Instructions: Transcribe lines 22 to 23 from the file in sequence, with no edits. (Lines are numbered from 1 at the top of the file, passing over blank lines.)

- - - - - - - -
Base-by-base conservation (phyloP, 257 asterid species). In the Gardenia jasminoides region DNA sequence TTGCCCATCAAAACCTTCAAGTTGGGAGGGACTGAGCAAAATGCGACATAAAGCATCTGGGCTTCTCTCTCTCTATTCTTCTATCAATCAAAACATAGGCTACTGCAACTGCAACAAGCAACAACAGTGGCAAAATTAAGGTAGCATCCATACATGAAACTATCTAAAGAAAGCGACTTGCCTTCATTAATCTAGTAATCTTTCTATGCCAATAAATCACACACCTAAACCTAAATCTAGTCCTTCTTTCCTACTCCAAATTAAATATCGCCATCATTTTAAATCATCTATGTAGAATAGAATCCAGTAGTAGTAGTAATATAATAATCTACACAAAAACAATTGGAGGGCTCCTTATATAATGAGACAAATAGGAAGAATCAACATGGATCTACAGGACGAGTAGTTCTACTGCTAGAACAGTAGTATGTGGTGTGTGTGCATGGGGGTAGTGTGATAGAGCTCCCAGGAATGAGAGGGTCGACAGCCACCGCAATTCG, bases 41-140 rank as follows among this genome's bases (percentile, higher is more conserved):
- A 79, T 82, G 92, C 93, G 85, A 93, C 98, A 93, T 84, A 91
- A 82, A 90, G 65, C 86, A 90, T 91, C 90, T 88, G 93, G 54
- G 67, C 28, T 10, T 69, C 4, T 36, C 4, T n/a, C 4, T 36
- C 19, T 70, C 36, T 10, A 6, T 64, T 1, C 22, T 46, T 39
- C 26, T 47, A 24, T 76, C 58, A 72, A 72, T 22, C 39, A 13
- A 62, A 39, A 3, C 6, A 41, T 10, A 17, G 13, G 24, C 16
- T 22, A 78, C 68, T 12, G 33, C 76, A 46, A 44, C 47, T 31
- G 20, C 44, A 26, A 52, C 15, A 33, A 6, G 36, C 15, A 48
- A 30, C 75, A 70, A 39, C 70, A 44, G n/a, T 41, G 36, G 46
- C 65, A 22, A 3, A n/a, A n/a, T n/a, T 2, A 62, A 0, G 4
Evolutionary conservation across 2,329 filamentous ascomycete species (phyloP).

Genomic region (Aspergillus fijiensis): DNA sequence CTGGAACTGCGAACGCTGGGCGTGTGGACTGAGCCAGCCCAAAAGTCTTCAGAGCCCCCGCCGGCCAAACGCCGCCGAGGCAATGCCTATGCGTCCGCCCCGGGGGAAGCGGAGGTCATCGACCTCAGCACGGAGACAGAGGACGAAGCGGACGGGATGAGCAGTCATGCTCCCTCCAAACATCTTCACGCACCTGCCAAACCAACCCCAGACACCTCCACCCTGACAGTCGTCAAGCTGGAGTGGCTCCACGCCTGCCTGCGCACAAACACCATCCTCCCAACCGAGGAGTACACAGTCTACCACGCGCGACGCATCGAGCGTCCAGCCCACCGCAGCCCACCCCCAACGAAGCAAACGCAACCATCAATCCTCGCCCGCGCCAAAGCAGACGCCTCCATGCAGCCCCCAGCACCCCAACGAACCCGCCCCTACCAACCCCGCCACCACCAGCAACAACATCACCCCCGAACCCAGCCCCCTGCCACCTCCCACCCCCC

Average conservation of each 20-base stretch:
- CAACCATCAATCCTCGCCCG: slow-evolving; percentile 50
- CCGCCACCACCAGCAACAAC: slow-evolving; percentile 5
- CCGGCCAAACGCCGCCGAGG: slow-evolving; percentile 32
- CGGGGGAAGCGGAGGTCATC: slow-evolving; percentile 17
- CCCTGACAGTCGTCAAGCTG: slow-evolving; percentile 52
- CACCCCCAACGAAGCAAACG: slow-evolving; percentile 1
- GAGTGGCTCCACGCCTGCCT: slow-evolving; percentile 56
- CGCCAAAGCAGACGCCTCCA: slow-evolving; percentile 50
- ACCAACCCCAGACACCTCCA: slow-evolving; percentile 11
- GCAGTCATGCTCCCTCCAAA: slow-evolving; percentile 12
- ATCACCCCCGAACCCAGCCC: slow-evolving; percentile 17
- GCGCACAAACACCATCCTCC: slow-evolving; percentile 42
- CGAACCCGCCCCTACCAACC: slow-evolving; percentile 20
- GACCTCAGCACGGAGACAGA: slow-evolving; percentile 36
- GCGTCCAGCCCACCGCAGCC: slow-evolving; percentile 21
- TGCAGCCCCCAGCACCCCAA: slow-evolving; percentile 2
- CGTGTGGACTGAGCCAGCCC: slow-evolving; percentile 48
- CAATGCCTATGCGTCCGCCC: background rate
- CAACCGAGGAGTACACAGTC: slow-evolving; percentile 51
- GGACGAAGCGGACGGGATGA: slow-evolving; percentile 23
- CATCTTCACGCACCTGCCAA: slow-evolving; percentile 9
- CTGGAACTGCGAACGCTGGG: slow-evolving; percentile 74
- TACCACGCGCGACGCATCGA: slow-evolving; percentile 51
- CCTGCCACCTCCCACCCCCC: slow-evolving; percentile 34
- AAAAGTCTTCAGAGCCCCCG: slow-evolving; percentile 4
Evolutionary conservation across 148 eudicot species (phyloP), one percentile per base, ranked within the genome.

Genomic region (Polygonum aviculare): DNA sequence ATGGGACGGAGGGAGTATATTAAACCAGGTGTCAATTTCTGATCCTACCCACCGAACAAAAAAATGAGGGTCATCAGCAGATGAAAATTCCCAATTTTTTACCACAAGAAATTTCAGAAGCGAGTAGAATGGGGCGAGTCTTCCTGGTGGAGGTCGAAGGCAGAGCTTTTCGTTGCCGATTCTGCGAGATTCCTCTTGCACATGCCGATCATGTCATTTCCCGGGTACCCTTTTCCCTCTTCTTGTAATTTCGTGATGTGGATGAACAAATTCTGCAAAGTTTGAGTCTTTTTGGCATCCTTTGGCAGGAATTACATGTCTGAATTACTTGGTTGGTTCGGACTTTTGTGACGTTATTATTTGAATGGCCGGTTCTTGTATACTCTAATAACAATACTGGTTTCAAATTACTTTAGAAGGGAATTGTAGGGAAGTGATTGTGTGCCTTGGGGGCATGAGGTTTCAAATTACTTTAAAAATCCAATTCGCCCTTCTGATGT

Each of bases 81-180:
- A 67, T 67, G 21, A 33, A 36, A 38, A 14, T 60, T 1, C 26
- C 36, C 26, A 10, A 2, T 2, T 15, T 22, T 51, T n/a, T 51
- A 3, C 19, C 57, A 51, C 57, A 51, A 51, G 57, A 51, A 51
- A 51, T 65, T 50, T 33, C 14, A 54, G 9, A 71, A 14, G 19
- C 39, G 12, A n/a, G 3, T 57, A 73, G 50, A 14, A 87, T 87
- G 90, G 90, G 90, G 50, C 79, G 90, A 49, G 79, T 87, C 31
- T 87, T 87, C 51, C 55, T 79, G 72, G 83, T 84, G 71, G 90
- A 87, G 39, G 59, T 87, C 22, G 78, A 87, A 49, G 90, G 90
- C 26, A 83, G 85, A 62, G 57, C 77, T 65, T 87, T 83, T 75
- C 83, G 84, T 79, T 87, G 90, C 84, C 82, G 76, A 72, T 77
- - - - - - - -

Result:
- CGCCAAAGCAGACGCCTCCA: slow-evolving; percentile 50
- ACCAACCCCAGACACCTCCA: slow-evolving; percentile 11